Vertex’s Orkambi CF Combo Therapy Wins Approval From Advisory Panel
An FDA advisory panel last week voted 12 to 1 in favor of approving Vertex Pharmaceuticals’ combination cystic fibrosis therapy Orkambi for patients 12 years and older with two copies of the F508del mutation, paving the way for its likely approval by a July 5 PDUFA date.
If the FDA follows the panel’s recommendation and approves Orkambi, it would be Vertex’s second cystic fibrosis drug — after Kalydeco (ivacaftor), which was approved in 2012 — and the second globally to specifically target a genetic mutation linked to the disease, rather than just treating the symptoms. F508del is the most common mutation, affecting about half of all cystic fibrosis patients.
The debate on the drug was intense. Members of the Pulmonary-Allergy Drugs Advisory Committee unanimously agreed that Orkambi’s (Kalydeco/lumacaftor) safety profile is good, and that any adverse events such as elevated liver enzymes and cataracts can be managed with monitoring and corticosteroids.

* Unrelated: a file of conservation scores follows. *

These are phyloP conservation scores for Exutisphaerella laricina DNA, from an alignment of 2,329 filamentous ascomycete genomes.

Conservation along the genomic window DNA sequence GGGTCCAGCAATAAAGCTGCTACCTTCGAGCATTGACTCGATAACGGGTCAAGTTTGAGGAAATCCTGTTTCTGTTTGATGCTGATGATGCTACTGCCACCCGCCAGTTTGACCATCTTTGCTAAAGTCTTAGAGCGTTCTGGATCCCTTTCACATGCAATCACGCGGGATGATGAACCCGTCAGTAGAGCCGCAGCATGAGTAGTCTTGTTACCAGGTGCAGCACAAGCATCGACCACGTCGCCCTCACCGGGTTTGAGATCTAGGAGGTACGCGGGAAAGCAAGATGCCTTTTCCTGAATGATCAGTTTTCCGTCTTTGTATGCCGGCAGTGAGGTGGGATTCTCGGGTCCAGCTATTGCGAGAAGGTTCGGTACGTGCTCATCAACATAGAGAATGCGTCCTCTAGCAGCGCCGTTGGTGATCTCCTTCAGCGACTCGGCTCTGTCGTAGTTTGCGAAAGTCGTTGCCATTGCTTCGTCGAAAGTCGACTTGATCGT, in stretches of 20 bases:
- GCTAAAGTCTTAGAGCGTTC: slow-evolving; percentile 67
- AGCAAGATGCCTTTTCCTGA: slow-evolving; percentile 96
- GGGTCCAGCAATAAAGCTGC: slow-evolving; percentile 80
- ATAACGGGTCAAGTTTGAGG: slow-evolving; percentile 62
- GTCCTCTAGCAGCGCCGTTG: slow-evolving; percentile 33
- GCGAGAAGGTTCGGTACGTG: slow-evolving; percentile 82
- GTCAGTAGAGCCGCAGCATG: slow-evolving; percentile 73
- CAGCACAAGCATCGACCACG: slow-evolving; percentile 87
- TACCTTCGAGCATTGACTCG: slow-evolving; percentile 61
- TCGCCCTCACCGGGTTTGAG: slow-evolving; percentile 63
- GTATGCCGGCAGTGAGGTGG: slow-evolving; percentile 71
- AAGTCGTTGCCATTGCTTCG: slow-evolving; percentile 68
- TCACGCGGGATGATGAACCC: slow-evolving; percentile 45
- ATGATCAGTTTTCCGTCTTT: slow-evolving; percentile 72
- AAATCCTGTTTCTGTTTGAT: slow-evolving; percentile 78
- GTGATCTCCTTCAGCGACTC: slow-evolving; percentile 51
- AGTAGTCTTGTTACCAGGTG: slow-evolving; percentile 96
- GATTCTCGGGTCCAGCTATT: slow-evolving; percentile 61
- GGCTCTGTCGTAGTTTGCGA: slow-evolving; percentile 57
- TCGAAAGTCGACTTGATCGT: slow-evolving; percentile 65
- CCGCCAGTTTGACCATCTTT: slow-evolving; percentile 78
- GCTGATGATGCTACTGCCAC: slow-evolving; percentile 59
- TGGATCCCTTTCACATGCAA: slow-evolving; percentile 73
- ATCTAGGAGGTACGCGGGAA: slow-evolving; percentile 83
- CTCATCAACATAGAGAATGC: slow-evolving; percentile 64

There was less agreement on the drug’s efficacy data, with seven of the 13 panelists saying the data from the Kalydeco monotherapy studies wasn’t strong enough to make a clear determination of lumacaftor’s specific benefit.
However, several panelists pointed out that even a small gain of 3 percent lung function, as seen in the Orkambi trials, is significant given that many patients with these mutations lose that amount of lung capacity each year.
The panel’s consumer representative was the sole holdout, arguing that the efficacy data wasn’t strong enough to support approval. That echoed the FDA’s briefing documents, which raised doubts about whether the modest increases in lung function gained by patients with the F508del mutation in two Phase III trials of Orkambi constitute meaningful clinical benefit. — Lena Freund